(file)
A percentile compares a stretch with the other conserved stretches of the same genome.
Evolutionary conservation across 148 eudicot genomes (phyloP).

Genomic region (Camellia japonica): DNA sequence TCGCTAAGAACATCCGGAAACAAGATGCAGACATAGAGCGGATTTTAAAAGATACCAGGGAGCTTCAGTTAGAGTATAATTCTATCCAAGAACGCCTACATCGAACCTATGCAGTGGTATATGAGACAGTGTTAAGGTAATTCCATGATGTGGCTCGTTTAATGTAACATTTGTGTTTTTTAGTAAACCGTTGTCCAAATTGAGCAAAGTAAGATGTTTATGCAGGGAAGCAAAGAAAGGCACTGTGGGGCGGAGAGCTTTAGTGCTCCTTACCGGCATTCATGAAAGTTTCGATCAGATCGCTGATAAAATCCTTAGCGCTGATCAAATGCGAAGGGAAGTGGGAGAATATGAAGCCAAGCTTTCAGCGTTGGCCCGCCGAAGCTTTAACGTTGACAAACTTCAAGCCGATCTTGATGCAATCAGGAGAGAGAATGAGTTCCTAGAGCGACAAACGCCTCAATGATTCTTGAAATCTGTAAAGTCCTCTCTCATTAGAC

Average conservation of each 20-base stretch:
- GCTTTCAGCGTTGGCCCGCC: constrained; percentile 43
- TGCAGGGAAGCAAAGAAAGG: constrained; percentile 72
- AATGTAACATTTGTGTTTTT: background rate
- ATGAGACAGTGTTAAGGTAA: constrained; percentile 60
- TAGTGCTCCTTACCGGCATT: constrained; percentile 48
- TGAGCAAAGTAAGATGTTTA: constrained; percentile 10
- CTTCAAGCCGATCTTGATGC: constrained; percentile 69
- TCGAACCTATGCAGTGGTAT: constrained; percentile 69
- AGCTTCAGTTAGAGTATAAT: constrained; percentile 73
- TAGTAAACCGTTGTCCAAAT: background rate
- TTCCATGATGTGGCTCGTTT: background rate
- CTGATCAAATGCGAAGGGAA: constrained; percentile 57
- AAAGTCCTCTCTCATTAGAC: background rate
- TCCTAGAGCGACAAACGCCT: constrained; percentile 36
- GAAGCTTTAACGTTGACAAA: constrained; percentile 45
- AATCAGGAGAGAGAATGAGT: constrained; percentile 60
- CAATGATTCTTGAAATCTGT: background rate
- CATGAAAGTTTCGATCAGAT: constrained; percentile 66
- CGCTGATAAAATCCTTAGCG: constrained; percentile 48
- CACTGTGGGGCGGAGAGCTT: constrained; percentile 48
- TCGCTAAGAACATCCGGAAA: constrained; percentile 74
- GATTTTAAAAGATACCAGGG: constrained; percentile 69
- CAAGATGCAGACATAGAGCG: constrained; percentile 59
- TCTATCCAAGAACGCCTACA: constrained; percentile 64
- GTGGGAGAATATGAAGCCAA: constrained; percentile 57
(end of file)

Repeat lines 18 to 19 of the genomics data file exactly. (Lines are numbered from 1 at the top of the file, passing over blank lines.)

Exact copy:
- TCCTAGAGCGACAAACGCCT: constrained; percentile 36
- GAAGCTTTAACGTTGACAAA: constrained; percentile 45